Are you thinking about making Marblehead, Massachusetts, your next home? This charming little village is found about 16 miles from Boston. Hundreds of colonial-era residences from the 17th and 18th centuries are still standing throughout the town’s tiny streets, giving it a distinct air of antiquity.
Marblehead was established in 1629, and it was given its name because the first residents mistook its granite ledges for marble. This lovely seaside town is a famous Boston neighborhood today and has become well-known for its wealth, natural beauty, and stunning architecture.
What are the benefits and disadvantages of living in this city? Let’s check out ten pros and cons of living in Marblehead, MA!
Pros of Living in Marblehead
1. Learn about the Colonial homes in the Downtown area
You’re in luck if you’re hoping to find a charming downtown neighborhood to take a leisurely stroll in because Marblehead is home to a charming historic downtown area. F.L. Woods, a maritime supply shop that converted into a clothes store over 75 years ago, is just one of many “quaint mom-and-pop shops” in Old Town.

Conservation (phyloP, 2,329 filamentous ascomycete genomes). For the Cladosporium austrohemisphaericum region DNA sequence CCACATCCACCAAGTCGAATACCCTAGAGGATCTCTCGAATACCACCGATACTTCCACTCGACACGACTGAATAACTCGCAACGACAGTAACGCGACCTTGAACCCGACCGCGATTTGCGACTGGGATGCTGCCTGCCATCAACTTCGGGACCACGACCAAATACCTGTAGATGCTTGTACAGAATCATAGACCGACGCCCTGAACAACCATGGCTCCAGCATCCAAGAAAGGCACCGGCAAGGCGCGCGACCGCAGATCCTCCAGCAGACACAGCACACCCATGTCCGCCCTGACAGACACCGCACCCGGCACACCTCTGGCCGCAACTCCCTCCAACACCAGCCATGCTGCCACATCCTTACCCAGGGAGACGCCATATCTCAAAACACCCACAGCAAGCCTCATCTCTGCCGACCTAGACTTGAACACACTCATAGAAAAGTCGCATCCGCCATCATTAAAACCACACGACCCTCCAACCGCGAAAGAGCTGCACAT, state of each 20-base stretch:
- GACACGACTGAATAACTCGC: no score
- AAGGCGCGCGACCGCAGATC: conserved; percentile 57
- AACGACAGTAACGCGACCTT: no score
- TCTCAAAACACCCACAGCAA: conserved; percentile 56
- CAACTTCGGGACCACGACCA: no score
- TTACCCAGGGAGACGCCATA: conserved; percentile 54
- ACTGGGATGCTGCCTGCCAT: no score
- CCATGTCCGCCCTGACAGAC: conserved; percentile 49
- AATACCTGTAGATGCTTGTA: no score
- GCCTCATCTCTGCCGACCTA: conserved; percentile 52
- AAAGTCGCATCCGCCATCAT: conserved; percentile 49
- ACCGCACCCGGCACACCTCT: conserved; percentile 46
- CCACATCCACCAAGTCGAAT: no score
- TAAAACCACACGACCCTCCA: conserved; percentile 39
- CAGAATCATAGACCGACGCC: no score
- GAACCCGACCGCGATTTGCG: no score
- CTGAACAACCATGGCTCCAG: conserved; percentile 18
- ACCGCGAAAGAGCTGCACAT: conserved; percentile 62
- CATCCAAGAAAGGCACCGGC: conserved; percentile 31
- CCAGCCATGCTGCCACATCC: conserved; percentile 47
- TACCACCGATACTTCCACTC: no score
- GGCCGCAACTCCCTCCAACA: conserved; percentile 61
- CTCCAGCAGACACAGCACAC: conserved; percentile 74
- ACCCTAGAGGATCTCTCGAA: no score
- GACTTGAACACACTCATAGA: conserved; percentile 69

Take a trip through the downtown area, and you can see many Colonial homes, some of which were built before the Revolutionary War, and get a feel for what life was like in the early days of the town. Many are marked with plaques, making it possible to explore at your own pace.
2. The crime rate is lower than the national average
Marblehead has a much lower-than-average crime rate compared to other American cities. Recent data shows that Marblehead has a lower-than-average crime rate overall, with a 10.2 for violent crimes and a 19.2 for property crimes.
This suggests that the risk of being a victim of a violent or property crime in Marblehead is lower than the national average. People are drawn to this city because it offers a secure environment to live and work, and existing there gives them peace of mind.
3. Enjoy the pleasant summer temperature
Warm, wet summers and cold, dry winters are typical of Marblehead’s humid continental climate. Temperatures average around 80 degrees Fahrenheit during the summer and roughly 17 degrees Fahrenheit during the winter.